Rights and obligations of tenants and landlords

The rights and obligations of landlords and tenants are governed by the rental contract or the statutory provisions.

Contents

    Grant of use

    The landlord undertakes to let the rented property to the tenant in a usable condition for the duration of the tenancy agreement and to maintain it in this condition (art. 256 para. 1 CO).

    Deviating agreements to the detriment of the tenant are void if they are contained in pre-formulated general terms and conditions of tenancy or in tenancy agreements for residential and commercial premises (art. 256 para. 2 CO).


    Rent and deposit

    Obligation to pay

    The tenant undertakes to pay the landlord the agreed rent and the ancillary costs on the agreed dates.

    Determination of rent

    The rent cannot be set completely freely within the framework of the legal system. The regulations on unfair rent and the case law on this subject (art. 269 and art. 269a CO) impose limits on the setting of the rent. Usually the rent for residential and commercial premises is fixed and payable monthly or quarterly.

    The parties may agree on the indexation of the rent. The rent follows the national consumer price index of the Federal Statistical Office. Changes in the mortgage interest rate or the reference interest rate are not taken into account. The agreement of an indexed rent is only permissible if the tenancy agreement is concluded for a period of at least five years (art. 269b CO).

    A graduated clause may be agreed (art. 269c CO). The parties agree in the tenancy agreement that the rent will be increased by a fixed amount at certain times. Graduated rents are only permissible if the lease is concluded for at least three years, the rent is increased only once a year and the amount of the increase is fixed in francs.

    A combination of an indexation with a graduation of the rent is not permissible (BGE 124 III 57 E. 3a).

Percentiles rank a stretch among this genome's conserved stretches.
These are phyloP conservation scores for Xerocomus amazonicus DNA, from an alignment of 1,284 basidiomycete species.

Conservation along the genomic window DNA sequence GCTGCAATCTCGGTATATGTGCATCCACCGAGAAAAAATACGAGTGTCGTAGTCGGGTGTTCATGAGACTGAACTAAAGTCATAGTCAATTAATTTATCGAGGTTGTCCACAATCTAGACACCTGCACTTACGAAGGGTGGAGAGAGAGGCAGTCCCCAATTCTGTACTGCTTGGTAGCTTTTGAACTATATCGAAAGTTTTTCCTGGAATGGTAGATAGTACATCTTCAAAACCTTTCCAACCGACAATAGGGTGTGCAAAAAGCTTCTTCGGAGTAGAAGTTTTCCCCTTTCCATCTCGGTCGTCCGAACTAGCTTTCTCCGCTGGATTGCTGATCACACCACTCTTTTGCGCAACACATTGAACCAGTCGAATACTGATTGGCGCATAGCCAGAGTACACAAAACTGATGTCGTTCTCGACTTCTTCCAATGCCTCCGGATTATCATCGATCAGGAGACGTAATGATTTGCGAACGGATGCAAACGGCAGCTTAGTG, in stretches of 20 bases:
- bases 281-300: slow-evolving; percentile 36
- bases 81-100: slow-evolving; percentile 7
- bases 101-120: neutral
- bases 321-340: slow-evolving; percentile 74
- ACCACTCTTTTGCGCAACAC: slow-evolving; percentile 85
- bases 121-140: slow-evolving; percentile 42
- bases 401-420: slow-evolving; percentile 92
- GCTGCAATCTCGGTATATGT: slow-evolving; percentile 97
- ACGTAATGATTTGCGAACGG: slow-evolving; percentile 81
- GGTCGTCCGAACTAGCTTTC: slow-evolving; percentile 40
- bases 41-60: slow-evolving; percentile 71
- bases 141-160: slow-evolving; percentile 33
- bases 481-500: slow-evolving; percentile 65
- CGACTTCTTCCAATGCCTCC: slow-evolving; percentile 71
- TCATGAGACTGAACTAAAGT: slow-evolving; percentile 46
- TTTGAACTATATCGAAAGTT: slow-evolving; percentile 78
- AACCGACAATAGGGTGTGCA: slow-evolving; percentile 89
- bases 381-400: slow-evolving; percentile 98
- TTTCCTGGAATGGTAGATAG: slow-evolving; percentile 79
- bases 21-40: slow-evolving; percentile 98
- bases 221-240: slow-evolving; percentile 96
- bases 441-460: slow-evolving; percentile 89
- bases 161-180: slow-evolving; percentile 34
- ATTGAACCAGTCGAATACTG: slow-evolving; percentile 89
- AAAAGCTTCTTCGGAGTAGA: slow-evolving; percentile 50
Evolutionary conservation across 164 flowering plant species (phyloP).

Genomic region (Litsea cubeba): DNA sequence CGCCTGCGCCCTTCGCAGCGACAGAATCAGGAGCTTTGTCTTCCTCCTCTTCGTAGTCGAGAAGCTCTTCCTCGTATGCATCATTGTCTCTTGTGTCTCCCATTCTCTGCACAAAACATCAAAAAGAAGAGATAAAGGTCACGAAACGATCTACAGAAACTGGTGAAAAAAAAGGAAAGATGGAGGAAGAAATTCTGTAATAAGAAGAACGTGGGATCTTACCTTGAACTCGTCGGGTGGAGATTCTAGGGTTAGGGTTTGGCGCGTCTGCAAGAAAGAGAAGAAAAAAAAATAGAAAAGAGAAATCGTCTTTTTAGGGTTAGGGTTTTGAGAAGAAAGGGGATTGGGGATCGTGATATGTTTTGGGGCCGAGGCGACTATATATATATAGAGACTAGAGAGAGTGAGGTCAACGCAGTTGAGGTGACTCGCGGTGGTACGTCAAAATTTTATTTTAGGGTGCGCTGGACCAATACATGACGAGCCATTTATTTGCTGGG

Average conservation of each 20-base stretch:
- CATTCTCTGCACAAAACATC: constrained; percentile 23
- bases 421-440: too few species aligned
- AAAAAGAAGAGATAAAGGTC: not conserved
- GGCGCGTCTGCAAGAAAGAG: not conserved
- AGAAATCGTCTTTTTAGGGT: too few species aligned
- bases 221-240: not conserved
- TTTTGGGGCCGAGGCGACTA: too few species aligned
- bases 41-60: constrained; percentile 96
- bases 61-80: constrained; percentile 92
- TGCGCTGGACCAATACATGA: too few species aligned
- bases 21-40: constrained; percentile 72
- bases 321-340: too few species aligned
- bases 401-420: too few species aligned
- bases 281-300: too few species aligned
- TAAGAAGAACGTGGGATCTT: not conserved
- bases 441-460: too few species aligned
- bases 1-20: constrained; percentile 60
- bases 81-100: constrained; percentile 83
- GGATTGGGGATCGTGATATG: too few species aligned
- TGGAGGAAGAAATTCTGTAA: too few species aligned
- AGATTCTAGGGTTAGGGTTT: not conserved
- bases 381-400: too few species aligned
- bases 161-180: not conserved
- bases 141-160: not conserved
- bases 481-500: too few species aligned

In the case of commercial leases, the rent is sometimes calculated on the basis of the tenant’s turnover or a combination of basic rent and turnover rent is agreed.

    Accessory costs

    The tenant must only pay the accessory charges if he has specifically agreed this with the landlord (art. 257a para. 2 CO). If no ancillary costs are specified in the tenancy agreement or an all-inclusive rent including ancillary costs is agreed, all services of the landlord are included in the agreed price. In such cases, the lessor may not charge the ancillary costs separately to the lessee.

    If the payment of ancillary costs is agreed, the individual ancillary costs must be listed precisely in the tenancy agreement. Collective designations are not sufficient. The dissolution of collective designations or the introduction of new service charges is only possible by means of an amendment to the contract. The ancillary costs may be agreed as a lump sum or as payments on account and an annual statement (art. 4 para. 1 VMWG).

    The service charges are the landlord’s remuneration for services connected with the use of the rented property (art. 257a para. 1 CO). Accessory costs include, for example, heating, hot water and similar operating costs, as well as public charges arising from the use of the property. More details on the chargeable heating, hot water and energy costs are set out in art. 5 et seq. VMWG. Mortgage interest and building insurance premiums are not considered ancillary costs.

    For residential and commercial premises, the ancillary costs must correspond to the landlord’s actual expenses. The landlord must allow the tenant to inspect the receipts upon request (Art. 257b para. 2 CO).

    Security deposit

    If agreed, the tenant is obliged to pay the agreed security deposit. In the case of flats, the security deposit shall not exceed three months’ rent; in the case of business premises there is no restriction (art. 257e para. 2 CO). The security can be provided in the form of money or securities. A security deposit insurance can also be agreed.

    Security in money or securities must be deposited in a bank account in the name of the tenant (Art. 257e para. 1 CO).


    Obligation of the tenants to tolerate

    Inspections

    The tenant must allow the landlord to inspect the rented property if this is necessary for the maintenance, sale or re-letting (art. 257h para. 2 CO). Tenants must tolerate inspections, but they must be announced sufficiently in advance to enable the tenant to organise himself.

    Maintenance by the landlord

    The tenant must tolerate work by the landlord on the rented property if it is necessary to remedy defects or to repair or prevent damage (Art. 257h para. 1 CO). The tenant must grant the landlord access to carry out the work. In the event of longer absences, the landlord must ensure that access is made possible.

    Alterations and renovations by the landlord

    The lessor is entitled to make alterations and changes to the rented property during the term of the lease, provided they are reasonable for the lessee and the lease has not been terminated (art. 260 para. 1 CO).